Here is an obvious question: does using modern memory safe languages like Go, Rust, and so on mean that the issues in what I learned from OpenSSH about reading very sensitive files are not all that important? After all, the fundamental problem in OpenSSH came from C's unsafe handling of memory; all of the things I learned just made it worse. As it happens, my view is that if you are writing security sensitive code you should still worry about these things in a memory safe language, because there are things that can still go wrong. So let's talk about them.
I'm not saying that there will be a runtime break in your favorite language. I'm just saying that it seems imprudent to base the entire security of your system on an assumption that there will never be one. Prudence suggests defense in depth, just in case.
The more likely version of the nightmare is a runtime break due to bugs in explicitly 'unsafe' code somewhere in your program's dependencies. Unsafe code explicitly can break language guarantees, and it can show up in any number of places and contexts. For example, the memory safety of calls into many C libraries depends on the programmer doing everything right (and on the C libraries themselves not having memory safety bugs). This doesn't need to happen in the code you're writing; instead it could be down in the dependency of a dependency, something that you may have no idea that you're using.
(A variant is that part of the standard library (or package set) either calls C or does something else marked as unsafe. Go code will call the C library to do some sorts of name resolution, for example.)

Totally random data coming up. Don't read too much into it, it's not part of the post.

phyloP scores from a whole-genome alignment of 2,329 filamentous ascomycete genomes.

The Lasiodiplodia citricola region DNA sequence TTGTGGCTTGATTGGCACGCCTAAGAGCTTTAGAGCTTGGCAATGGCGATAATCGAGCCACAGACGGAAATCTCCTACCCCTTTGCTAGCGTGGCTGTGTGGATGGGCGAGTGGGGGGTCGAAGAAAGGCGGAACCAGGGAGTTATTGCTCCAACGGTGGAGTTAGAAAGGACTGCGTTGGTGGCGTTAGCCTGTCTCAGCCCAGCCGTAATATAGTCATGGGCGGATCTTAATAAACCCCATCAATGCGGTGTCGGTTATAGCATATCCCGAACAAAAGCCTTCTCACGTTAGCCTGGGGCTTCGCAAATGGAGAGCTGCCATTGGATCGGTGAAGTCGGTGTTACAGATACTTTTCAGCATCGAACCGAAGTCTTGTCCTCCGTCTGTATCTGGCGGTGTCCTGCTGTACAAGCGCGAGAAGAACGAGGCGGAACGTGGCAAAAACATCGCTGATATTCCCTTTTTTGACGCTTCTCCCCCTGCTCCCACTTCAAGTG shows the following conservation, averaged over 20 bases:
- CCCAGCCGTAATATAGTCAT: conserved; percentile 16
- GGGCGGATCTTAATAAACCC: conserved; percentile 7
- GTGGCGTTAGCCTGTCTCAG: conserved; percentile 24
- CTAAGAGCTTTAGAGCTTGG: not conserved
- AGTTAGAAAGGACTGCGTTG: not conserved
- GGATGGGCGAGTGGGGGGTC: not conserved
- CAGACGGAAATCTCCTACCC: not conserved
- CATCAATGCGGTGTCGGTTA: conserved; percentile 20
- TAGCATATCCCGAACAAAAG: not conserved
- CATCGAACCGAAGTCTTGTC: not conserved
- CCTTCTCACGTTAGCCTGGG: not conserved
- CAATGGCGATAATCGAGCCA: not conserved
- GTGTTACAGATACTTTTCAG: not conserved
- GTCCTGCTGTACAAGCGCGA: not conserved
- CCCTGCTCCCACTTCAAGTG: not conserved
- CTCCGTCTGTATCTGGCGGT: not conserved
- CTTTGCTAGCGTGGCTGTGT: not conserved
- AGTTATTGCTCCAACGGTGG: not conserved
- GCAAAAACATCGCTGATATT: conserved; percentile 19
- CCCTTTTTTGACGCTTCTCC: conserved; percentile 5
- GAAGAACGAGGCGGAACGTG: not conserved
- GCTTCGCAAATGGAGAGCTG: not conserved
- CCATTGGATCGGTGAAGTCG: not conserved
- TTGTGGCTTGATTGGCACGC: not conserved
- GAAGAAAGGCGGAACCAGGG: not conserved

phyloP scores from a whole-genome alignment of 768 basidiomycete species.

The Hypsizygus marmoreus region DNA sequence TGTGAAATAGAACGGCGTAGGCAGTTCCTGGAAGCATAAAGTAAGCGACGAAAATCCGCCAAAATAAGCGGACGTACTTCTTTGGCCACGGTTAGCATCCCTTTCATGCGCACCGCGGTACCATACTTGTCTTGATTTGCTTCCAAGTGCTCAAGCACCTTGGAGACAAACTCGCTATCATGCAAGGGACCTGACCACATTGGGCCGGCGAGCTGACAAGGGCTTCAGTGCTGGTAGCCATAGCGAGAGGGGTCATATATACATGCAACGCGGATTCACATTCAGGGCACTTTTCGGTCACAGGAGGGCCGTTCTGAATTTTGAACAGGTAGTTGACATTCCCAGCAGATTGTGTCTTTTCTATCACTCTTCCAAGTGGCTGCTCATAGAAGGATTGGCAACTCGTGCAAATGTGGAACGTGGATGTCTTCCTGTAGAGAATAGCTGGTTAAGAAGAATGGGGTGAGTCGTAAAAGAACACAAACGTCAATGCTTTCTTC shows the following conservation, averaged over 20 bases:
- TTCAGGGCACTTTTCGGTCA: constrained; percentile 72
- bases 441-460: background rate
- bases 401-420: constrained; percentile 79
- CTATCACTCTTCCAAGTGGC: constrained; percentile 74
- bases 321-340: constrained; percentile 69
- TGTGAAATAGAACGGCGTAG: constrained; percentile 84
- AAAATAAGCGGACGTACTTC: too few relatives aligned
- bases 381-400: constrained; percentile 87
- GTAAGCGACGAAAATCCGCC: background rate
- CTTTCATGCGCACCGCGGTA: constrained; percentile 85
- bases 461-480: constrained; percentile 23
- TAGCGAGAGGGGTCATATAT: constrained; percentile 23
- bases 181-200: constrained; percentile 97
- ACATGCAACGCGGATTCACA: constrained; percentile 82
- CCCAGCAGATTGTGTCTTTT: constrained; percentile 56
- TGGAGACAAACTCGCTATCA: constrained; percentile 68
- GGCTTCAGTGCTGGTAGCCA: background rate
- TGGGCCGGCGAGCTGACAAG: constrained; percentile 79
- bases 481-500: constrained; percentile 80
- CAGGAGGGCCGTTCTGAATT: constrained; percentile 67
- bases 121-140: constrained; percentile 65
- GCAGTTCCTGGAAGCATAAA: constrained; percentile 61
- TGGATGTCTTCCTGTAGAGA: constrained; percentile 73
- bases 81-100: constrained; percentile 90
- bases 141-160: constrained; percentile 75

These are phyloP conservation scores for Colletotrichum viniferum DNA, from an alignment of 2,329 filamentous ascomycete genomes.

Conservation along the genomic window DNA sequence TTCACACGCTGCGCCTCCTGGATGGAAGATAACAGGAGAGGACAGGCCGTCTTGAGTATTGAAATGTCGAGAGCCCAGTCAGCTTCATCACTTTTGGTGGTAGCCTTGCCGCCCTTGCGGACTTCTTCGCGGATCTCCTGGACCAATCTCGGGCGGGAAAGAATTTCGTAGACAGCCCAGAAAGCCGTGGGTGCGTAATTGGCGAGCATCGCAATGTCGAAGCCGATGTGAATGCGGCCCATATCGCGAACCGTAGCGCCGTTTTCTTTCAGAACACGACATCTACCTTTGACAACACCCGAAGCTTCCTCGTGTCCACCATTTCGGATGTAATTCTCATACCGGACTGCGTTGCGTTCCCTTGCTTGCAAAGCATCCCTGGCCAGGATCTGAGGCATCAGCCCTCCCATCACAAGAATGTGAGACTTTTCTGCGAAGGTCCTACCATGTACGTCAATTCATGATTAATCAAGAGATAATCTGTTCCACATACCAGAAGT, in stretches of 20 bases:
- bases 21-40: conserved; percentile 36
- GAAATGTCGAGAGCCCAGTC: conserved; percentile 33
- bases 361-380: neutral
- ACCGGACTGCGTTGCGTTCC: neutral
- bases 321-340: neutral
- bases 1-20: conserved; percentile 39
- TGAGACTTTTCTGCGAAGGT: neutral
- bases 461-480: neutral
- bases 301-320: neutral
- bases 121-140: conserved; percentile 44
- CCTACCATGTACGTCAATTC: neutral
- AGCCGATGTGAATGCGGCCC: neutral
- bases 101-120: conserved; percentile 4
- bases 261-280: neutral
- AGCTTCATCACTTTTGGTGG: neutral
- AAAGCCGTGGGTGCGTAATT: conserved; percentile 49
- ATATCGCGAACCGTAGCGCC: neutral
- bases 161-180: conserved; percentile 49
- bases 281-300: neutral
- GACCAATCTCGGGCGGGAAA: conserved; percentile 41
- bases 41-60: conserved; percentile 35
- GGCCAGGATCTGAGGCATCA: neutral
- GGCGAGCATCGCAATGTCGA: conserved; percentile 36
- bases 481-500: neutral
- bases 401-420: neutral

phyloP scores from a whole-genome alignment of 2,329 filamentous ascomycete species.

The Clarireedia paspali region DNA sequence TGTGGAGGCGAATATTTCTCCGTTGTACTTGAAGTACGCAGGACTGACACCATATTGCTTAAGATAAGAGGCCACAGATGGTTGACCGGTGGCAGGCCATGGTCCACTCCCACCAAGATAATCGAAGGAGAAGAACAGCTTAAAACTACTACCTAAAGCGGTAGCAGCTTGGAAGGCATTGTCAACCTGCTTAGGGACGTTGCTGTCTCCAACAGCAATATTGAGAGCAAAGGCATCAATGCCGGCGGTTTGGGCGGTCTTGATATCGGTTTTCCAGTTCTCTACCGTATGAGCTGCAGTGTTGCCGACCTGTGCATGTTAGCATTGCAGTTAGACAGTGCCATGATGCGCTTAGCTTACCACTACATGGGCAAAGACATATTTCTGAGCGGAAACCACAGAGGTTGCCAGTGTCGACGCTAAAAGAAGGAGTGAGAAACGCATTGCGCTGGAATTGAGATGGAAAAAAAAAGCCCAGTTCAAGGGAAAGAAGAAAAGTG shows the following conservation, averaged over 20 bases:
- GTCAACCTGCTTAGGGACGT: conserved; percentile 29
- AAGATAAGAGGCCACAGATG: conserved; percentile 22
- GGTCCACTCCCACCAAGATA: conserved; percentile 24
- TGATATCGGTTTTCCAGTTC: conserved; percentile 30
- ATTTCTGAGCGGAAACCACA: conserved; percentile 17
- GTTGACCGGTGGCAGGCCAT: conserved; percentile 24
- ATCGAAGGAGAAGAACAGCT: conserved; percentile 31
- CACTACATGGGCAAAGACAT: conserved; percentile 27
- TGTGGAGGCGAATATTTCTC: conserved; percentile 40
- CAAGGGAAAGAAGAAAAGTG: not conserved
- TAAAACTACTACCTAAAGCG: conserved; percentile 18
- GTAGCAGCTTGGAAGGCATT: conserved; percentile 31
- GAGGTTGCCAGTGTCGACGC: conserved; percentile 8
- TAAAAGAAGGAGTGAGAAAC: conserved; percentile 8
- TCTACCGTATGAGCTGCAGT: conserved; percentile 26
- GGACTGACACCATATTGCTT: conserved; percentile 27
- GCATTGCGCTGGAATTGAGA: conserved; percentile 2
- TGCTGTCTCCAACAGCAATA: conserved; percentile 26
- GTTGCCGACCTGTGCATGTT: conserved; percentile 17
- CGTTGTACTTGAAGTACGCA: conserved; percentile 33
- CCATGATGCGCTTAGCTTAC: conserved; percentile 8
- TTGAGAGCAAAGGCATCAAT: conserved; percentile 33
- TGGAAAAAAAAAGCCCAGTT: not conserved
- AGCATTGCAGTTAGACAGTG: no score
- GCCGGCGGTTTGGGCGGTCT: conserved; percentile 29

Finally, even if the runtime is perfectly memory safe it's possible for your code to accidentally leak data from valid objects. Take buffer handling, for example. High performance code often retains and recycles already allocated buffers rather than churning the runtime memory allocator with a stream of new buffer allocations, which opens you up to old buffer contents leaking because things were not completely reset when one was reused. Or maybe someone accidentally used a common, permanently allocated global temporary buffer somewhere, and with the right sequence of actions an attacker can scoop out sensitive data from it. There are all sorts of variants that are at least possible.
The good news is that the scope of problems is narrower at this level. Since what you're leaking is the previous state of a specific valid object, an attacker needs the previous state of that sort of object to be something damaging. You don't get the kind of arbitrary crossovers of data that you do with full memory leaks. Still, leaks in a central type of object (such as 'generic byte buffers') could be damaging enough.
The bad news is that your memory safe language cannot save you from this sort of leak, because it's fundamentally an algorithmic mistake. Your code and the language is doing exactly what you told it to, and in a safe way; it is just that what you told it to do is a bad idea.
(Use of unsafe code, C libraries, various sorts of object recycling, and so on is not necessarily obvious, either. With the best of intentions, packages and code that you use may well hide all of this from you in the name of 'it's an implementation detail' (and they may change it over time for the same reason). They're not wrong, either, it's just that because of how you're using their code it's become a security sensitive implementation detail.)